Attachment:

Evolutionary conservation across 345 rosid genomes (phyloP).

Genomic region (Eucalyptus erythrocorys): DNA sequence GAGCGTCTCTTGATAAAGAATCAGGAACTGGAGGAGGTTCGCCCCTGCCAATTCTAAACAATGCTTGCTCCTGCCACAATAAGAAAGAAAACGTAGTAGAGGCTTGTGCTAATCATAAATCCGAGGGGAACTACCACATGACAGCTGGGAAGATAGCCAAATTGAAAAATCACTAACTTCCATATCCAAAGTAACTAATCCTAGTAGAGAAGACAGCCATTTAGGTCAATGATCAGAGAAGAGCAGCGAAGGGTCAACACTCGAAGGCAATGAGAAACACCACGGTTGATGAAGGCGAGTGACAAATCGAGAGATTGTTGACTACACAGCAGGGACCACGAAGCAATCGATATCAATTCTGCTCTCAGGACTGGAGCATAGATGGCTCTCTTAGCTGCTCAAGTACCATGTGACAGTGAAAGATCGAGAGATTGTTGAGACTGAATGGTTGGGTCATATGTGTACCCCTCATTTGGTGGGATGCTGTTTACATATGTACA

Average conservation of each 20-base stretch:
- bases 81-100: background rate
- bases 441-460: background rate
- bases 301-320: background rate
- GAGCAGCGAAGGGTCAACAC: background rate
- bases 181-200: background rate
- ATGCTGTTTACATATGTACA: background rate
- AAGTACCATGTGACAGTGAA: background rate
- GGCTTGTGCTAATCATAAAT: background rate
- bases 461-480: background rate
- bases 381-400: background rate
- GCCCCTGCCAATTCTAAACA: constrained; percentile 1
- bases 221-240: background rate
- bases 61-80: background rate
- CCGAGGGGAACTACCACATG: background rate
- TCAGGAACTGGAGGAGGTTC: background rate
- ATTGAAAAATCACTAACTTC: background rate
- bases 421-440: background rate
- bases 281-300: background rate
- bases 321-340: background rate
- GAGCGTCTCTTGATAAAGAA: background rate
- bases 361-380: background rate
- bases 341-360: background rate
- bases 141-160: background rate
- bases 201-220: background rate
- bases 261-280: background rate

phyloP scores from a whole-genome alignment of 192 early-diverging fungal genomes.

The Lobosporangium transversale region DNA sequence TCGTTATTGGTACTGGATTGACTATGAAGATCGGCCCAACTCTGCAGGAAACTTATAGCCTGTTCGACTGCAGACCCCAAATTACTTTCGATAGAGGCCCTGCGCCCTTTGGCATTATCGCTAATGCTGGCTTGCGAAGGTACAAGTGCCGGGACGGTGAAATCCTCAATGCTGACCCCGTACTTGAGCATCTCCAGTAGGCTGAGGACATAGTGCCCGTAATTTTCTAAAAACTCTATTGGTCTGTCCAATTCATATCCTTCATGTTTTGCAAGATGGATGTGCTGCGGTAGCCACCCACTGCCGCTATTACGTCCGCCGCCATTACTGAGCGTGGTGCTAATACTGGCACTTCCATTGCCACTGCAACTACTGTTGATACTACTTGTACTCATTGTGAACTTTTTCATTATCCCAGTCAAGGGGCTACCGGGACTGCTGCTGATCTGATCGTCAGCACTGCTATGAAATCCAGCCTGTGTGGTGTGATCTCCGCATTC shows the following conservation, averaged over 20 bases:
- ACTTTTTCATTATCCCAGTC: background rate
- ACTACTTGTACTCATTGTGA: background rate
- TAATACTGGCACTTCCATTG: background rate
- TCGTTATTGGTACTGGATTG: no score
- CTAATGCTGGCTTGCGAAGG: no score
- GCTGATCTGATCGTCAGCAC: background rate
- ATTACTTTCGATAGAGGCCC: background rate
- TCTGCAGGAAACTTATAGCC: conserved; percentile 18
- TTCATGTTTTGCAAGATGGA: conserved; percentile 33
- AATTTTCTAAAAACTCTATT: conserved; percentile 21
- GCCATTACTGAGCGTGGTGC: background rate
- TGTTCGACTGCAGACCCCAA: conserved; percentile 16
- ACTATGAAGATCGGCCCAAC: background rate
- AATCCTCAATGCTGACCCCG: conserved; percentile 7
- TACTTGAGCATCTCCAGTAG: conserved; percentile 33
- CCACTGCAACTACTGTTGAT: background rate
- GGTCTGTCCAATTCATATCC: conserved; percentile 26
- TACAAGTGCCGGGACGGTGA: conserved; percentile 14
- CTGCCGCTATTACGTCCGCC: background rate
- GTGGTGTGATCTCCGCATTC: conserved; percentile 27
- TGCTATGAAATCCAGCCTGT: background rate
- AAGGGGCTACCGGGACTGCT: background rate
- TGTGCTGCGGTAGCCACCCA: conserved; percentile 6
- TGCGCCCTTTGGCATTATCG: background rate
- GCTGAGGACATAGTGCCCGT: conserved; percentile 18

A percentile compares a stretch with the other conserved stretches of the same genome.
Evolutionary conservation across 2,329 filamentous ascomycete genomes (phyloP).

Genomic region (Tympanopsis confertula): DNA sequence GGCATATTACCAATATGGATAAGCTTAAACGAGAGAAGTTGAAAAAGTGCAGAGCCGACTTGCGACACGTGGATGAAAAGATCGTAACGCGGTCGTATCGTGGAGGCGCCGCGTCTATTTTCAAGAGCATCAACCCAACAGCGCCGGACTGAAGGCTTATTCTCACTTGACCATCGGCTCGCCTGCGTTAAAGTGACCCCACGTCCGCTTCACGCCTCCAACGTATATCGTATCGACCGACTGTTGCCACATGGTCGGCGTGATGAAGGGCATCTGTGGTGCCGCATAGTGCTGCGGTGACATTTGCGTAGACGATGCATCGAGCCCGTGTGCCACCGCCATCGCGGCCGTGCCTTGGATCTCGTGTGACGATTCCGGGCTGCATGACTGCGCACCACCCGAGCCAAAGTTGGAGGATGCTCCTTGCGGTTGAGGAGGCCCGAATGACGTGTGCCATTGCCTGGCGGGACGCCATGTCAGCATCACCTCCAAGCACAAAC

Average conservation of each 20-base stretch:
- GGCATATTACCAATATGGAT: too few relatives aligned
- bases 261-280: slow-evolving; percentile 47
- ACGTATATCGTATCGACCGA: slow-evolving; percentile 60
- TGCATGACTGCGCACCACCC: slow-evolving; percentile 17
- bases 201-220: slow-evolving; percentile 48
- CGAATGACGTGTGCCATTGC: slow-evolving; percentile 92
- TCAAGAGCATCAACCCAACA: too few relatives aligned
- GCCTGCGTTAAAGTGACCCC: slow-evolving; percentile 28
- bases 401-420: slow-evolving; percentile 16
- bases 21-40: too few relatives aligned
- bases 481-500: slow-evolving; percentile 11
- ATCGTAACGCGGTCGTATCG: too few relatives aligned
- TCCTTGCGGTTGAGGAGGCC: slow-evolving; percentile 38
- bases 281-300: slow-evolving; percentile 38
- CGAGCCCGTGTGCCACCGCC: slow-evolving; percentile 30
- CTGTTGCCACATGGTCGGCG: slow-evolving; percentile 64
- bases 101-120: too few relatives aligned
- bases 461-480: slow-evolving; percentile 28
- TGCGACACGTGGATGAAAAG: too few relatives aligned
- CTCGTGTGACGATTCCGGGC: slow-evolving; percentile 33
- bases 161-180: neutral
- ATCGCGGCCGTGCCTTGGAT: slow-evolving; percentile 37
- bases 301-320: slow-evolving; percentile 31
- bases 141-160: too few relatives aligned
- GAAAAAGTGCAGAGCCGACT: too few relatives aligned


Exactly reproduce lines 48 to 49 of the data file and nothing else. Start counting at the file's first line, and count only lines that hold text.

- TACAAGTGCCGGGACGGTGA: conserved; percentile 14
- CTGCCGCTATTACGTCCGCC: background rate